What is Predatory Lending?
Predatory lending is a practice that relies on deceptive, unfair or even abusive loan terms that can back borrowers into a corner with loans they can’t reasonably pay back.
October 28, 2021
Predatory lending comes in many shapes and sizes and is something you should have on your radar. It’s a lending practice that relies on deceptive, unfair, or even abusive loan terms that can back borrowers into a corner by loaning them money they can’t reasonably pay back.
Predatory loans often impose unrealistically high fees and interest rates, and the lenders might even engage in unethical and even fraudulent lending practices.
This article will help you spot the aggressive sales tactics and red flags that point to predatory lending. It’ll also provide some common characteristics and examples of predatory lending practices and help you learn how to get out of a predatory loan.
Predatory lending characteristics
It can be difficult to pinpoint predatory lending practices, particularly since what might seem like helpful loan terms to one borrower could be damaging to another. However, according to the Federal Deposit Insurance Corporation (FDIC), predatory lending involves at least one, and sometimes all, of the following characteristics:
“Making unaffordable loans based on the assets of the borrower rather than on the borrower’s ability to repay an obligation;
Inducing a borrower to refinance a loan repeatedly in order to charge high points and fees each time the loan is refinanced (“loan flipping”); or
Engaging in fraud or deception to conceal the true nature of the loan obligation, or ancillary products, from an unsuspecting or unsophisticated borrower.”
What are some predatory lending practices?
A telltale sign of predatory lending is when the biggest benefits of the loan are for the lender, not the borrower. Here are a few common examples of predatory lending practices:
Excessive or abusive fees, which are usually hidden or disguised, as they aren’t included in the interest rate of the loan.
Loan flipping happens when the lender puts pressure on the borrower to keep refinancing the loan. This results in a damaging pattern in which the lender generates further fees and points with each refinance, and the borrower gets trapped in escalating debt.
Balloon payments are applied as a large lump-sum payment at the end of a loan’s term as a way to make the monthly installation payments look smaller. Either way, the lender will come collecting and the borrower may have to refinance and incur new costs or default altogether.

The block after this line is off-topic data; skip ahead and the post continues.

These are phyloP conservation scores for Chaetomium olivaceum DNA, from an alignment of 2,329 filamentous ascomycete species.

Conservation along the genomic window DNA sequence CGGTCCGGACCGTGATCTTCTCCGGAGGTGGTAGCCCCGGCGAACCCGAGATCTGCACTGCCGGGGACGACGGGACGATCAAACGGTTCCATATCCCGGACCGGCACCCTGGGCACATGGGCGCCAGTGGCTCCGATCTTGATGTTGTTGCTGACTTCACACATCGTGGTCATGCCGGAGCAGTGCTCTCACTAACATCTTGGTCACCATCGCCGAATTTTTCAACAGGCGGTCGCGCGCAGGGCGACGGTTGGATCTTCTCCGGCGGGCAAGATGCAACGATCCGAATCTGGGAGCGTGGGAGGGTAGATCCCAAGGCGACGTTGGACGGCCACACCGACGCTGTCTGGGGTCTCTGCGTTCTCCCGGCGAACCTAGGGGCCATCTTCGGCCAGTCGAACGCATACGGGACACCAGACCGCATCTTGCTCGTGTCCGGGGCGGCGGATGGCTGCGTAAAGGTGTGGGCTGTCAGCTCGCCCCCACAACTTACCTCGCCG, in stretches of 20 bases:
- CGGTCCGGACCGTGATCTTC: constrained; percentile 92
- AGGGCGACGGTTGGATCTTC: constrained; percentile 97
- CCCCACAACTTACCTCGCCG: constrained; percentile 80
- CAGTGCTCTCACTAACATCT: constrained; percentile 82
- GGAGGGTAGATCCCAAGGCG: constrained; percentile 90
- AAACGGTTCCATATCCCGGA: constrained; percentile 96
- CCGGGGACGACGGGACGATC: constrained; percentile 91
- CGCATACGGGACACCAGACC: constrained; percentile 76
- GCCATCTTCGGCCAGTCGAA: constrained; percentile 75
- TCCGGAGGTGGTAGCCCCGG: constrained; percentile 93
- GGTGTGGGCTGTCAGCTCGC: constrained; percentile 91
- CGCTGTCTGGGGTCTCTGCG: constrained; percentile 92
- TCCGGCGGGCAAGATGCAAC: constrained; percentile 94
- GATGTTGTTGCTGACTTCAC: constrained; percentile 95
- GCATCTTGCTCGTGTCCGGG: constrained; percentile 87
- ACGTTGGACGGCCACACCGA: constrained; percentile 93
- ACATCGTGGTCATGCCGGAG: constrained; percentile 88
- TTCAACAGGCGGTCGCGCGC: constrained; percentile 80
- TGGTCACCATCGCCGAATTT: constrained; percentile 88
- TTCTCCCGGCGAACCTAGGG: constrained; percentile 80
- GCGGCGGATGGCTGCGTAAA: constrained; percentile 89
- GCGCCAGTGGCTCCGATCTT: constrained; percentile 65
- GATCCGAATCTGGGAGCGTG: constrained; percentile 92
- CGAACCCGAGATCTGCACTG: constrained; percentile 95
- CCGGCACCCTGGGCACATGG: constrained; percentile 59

Steering occurs when lenders sway borrowers into opting for costly subprime loans, even when their credit history qualifies them for a prime loan.
Loan packing crams in tons of unnecessary charges and extra services that the borrower doesn’t require.
Prepayment penalties are when predatory loans impose exorbitant fees for paying off a loan before the end of the term.
Risk-based pricing is when predatory lenders purposefully target the highest-risk borrowers who wouldn’t qualify for a loan from a standard bank or institution so they can charge them sky-high rates and fees.
Negative amortization ensures the loan payments a borrower makes aren’t enough to cover the interest on the loan. This means the borrower falls deeper and deeper into debt with every payment they make.
Who do predatory lenders target?
You may have heard of the term “loan shark” to describe someone who offers a predatory loan. Aggressive sales tactics like flashy or misleading mailings, phone calls, TV ads or even door-to-door sales are often used to solicit borrowers for a predatory loan — the goal being to seduce the borrower into contracted transactions they unknowingly agree to or can’t afford.
The most common targets for predatory loans include people with low income or low credit, minorities, the elderly and other members of the population who might be unable to secure consumer loans, personal loans, auto loans or mortgages with their current financial situation.
Types of predatory loans
A few typical types of loans that are commonly peddled by predatory lenders include:
Subprime mortgages: These high-interest loans are what left so many homeowners vulnerable to foreclosure when the housing market crashed right before the Great Recession. Not only can predatory lenders profit from a subprime mortgage’s terms, they can also benefit from the sale of a foreclosed house.